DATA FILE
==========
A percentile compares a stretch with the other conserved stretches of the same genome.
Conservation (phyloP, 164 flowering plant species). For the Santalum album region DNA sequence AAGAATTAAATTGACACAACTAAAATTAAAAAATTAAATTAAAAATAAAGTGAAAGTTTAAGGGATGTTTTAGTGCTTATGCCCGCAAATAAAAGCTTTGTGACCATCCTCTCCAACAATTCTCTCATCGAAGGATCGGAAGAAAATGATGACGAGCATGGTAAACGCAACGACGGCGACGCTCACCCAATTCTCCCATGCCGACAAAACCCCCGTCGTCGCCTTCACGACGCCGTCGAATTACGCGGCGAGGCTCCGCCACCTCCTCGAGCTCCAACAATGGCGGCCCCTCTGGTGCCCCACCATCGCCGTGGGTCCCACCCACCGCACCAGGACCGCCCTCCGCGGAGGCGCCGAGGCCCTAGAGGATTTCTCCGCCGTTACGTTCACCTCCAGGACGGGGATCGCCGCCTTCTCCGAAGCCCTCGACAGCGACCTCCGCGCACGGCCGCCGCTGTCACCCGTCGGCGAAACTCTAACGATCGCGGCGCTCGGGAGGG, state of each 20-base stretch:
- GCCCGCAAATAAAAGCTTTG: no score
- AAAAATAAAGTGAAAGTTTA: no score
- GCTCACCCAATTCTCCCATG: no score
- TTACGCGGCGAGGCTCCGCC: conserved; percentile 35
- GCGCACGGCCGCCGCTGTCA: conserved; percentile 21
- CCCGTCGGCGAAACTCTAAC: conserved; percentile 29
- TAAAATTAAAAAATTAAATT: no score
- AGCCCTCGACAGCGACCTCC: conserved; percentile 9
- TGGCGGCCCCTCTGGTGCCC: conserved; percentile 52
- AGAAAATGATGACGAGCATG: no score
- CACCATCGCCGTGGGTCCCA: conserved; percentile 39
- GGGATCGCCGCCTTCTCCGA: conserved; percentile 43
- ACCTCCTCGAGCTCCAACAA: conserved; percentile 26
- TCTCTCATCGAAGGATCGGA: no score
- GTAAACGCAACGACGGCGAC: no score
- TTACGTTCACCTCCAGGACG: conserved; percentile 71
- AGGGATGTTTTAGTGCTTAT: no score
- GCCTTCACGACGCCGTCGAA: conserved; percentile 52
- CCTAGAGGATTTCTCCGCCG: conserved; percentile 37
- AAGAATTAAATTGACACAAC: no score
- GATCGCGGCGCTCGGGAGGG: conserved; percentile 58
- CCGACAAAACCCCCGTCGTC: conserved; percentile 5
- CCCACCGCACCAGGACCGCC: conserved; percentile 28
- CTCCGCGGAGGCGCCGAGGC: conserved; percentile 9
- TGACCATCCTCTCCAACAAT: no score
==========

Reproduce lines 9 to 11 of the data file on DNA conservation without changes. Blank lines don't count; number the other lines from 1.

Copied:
- TAAAATTAAAAAATTAAATT: no score
- AGCCCTCGACAGCGACCTCC: conserved; percentile 9
- TGGCGGCCCCTCTGGTGCCC: conserved; percentile 52